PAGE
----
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Micelle

By Kunal Shah1, Patrick Chiu2, jing xu2, Susan Sinnott2

1. Intel Corporation 2. University of Florida

Parallel Molecular Dynamics (MD) code that models surfactant structures in water and at liquid/solid interfaces.

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Version 1.2.1 - published on 31 May 2011

doi:10.4231/D3K35MD43 cite this

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Abstract

Experimentally, great strides have been made in understanding surfactant aggregation. Those experimental studies, however, have produced little insight into understanding the behavior of surfactants at the molecular level; the mechanics of which are still to be explored. Consequently, new developments in molecular dynamics (MD) simulation have been directed toward this area of study.


This research examines dilute and concentrated surfactant systems at the solid-liquid interface. MD simulations are run to study dodecyltrimethyl ammonium bromide (C12TAB) surfactants and micelles in water, on silica and graphite surfaces, and during indentation. Surfactants have been used for dispersion in detergents, paints, pharmaceutics, and microelectronics such as in chemical mechanical polish (CMP) processing of silicon wafers.


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Credits

This work is supported by the Particle Science and Engineering Center at the University of Florida under Grant No. EEC-9402989 and is carried out in collaboration with Professor Brij Moudgil and Professor Jose Fortes (University of Florida). Any opinions, findings and conclusions or recomendations expressed in this material are those of the author(s) and do not necessarily reflect the views of the National Science Foundation (NSF).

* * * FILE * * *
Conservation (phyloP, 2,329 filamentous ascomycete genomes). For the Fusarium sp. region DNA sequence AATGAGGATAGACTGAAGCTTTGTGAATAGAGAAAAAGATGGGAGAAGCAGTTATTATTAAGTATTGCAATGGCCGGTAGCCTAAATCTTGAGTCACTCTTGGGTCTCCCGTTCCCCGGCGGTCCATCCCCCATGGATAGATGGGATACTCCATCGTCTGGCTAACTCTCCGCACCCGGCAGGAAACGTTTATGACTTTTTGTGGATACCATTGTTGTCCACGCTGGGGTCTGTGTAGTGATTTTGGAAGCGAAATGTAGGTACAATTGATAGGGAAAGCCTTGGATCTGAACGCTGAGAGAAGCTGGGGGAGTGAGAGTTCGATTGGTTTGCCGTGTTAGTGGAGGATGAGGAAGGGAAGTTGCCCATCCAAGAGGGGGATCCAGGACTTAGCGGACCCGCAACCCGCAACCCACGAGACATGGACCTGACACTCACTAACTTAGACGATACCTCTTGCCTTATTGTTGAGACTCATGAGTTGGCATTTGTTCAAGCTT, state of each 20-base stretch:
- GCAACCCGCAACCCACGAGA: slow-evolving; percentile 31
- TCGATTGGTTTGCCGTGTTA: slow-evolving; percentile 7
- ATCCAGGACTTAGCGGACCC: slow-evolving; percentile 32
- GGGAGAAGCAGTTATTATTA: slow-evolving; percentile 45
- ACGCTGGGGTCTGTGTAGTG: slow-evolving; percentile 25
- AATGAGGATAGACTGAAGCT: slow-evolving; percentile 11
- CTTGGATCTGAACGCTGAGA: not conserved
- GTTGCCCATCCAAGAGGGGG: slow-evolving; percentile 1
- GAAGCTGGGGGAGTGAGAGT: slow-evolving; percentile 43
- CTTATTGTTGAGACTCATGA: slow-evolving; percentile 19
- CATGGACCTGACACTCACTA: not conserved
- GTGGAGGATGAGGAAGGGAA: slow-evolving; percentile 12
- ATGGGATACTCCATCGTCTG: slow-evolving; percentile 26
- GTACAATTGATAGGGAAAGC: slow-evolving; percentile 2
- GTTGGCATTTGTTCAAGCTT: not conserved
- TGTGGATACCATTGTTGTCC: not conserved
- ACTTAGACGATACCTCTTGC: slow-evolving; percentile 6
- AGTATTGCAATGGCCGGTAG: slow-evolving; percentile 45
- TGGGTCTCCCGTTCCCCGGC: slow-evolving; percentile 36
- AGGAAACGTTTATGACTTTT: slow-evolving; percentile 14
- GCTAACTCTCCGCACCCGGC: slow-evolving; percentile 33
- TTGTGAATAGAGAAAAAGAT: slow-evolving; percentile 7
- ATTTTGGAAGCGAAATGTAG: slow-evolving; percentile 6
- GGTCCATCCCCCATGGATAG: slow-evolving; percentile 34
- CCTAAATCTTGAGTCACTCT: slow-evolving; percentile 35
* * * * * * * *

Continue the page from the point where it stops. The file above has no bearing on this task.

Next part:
Cite this work

Researchers should cite this work as follows:

  • Kunal Shah; Patrick Chiu; jing xu; Susan Sinnott (2006), "Micelle," http://nanohub.org/resources/micelle. (DOI: 10.4231/D3K35MD43).

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nanoHUB.org, a resource for nanoscience and nanotechnology, is supported by the National Science Foundation and other funding agencies. Any opinions, findings, and conclusions or recommendations expressed in this material are those of the author(s) and do not necessarily reflect the views of the National Science Foundation.